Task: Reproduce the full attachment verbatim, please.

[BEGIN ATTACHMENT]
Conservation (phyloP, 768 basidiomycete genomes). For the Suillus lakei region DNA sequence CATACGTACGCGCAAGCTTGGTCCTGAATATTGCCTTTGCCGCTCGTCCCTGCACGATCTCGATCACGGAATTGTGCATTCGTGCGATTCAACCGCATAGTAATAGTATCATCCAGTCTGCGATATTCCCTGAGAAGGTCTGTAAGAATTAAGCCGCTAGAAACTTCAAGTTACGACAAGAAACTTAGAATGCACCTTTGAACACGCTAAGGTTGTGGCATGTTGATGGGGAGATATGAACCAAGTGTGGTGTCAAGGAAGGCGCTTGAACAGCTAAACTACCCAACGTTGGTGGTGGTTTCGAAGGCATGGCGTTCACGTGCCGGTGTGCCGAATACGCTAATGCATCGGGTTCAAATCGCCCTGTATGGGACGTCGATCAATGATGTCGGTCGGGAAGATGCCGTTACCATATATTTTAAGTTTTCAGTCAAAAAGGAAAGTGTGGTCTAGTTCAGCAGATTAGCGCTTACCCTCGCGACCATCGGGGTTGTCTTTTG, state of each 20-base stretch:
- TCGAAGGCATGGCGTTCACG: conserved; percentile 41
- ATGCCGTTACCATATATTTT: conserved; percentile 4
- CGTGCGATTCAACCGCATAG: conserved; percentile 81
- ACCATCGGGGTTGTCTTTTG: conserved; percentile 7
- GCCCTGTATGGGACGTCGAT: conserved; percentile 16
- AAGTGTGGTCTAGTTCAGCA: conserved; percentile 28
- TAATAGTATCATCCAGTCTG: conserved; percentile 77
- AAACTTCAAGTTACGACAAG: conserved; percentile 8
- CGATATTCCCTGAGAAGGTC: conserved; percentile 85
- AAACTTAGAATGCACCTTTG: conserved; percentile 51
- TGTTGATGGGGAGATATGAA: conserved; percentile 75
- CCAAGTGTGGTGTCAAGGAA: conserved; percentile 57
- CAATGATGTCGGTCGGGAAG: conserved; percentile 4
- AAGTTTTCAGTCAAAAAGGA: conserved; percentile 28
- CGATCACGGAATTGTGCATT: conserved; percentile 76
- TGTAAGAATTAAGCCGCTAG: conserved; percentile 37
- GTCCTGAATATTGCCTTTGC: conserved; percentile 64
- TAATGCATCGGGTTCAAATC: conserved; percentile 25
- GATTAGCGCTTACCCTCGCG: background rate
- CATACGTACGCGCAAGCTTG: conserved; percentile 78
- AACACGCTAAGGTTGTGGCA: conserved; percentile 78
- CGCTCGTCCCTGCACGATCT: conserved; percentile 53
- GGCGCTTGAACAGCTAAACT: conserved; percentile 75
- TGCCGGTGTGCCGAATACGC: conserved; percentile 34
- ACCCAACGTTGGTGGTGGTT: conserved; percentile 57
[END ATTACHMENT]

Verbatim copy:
Conservation (phyloP, 768 basidiomycete genomes). For the Suillus lakei region DNA sequence CATACGTACGCGCAAGCTTGGTCCTGAATATTGCCTTTGCCGCTCGTCCCTGCACGATCTCGATCACGGAATTGTGCATTCGTGCGATTCAACCGCATAGTAATAGTATCATCCAGTCTGCGATATTCCCTGAGAAGGTCTGTAAGAATTAAGCCGCTAGAAACTTCAAGTTACGACAAGAAACTTAGAATGCACCTTTGAACACGCTAAGGTTGTGGCATGTTGATGGGGAGATATGAACCAAGTGTGGTGTCAAGGAAGGCGCTTGAACAGCTAAACTACCCAACGTTGGTGGTGGTTTCGAAGGCATGGCGTTCACGTGCCGGTGTGCCGAATACGCTAATGCATCGGGTTCAAATCGCCCTGTATGGGACGTCGATCAATGATGTCGGTCGGGAAGATGCCGTTACCATATATTTTAAGTTTTCAGTCAAAAAGGAAAGTGTGGTCTAGTTCAGCAGATTAGCGCTTACCCTCGCGACCATCGGGGTTGTCTTTTG, state of each 20-base stretch:
- TCGAAGGCATGGCGTTCACG: conserved; percentile 41
- ATGCCGTTACCATATATTTT: conserved; percentile 4
- CGTGCGATTCAACCGCATAG: conserved; percentile 81
- ACCATCGGGGTTGTCTTTTG: conserved; percentile 7
- GCCCTGTATGGGACGTCGAT: conserved; percentile 16
- AAGTGTGGTCTAGTTCAGCA: conserved; percentile 28
- TAATAGTATCATCCAGTCTG: conserved; percentile 77
- AAACTTCAAGTTACGACAAG: conserved; percentile 8
- CGATATTCCCTGAGAAGGTC: conserved; percentile 85
- AAACTTAGAATGCACCTTTG: conserved; percentile 51
- TGTTGATGGGGAGATATGAA: conserved; percentile 75
- CCAAGTGTGGTGTCAAGGAA: conserved; percentile 57
- CAATGATGTCGGTCGGGAAG: conserved; percentile 4
- AAGTTTTCAGTCAAAAAGGA: conserved; percentile 28
- CGATCACGGAATTGTGCATT: conserved; percentile 76
- TGTAAGAATTAAGCCGCTAG: conserved; percentile 37
- GTCCTGAATATTGCCTTTGC: conserved; percentile 64
- TAATGCATCGGGTTCAAATC: conserved; percentile 25
- GATTAGCGCTTACCCTCGCG: background rate
- CATACGTACGCGCAAGCTTG: conserved; percentile 78
- AACACGCTAAGGTTGTGGCA: conserved; percentile 78
- CGCTCGTCCCTGCACGATCT: conserved; percentile 53
- GGCGCTTGAACAGCTAAACT: conserved; percentile 75
- TGCCGGTGTGCCGAATACGC: conserved; percentile 34
- ACCCAACGTTGGTGGTGGTT: conserved; percentile 57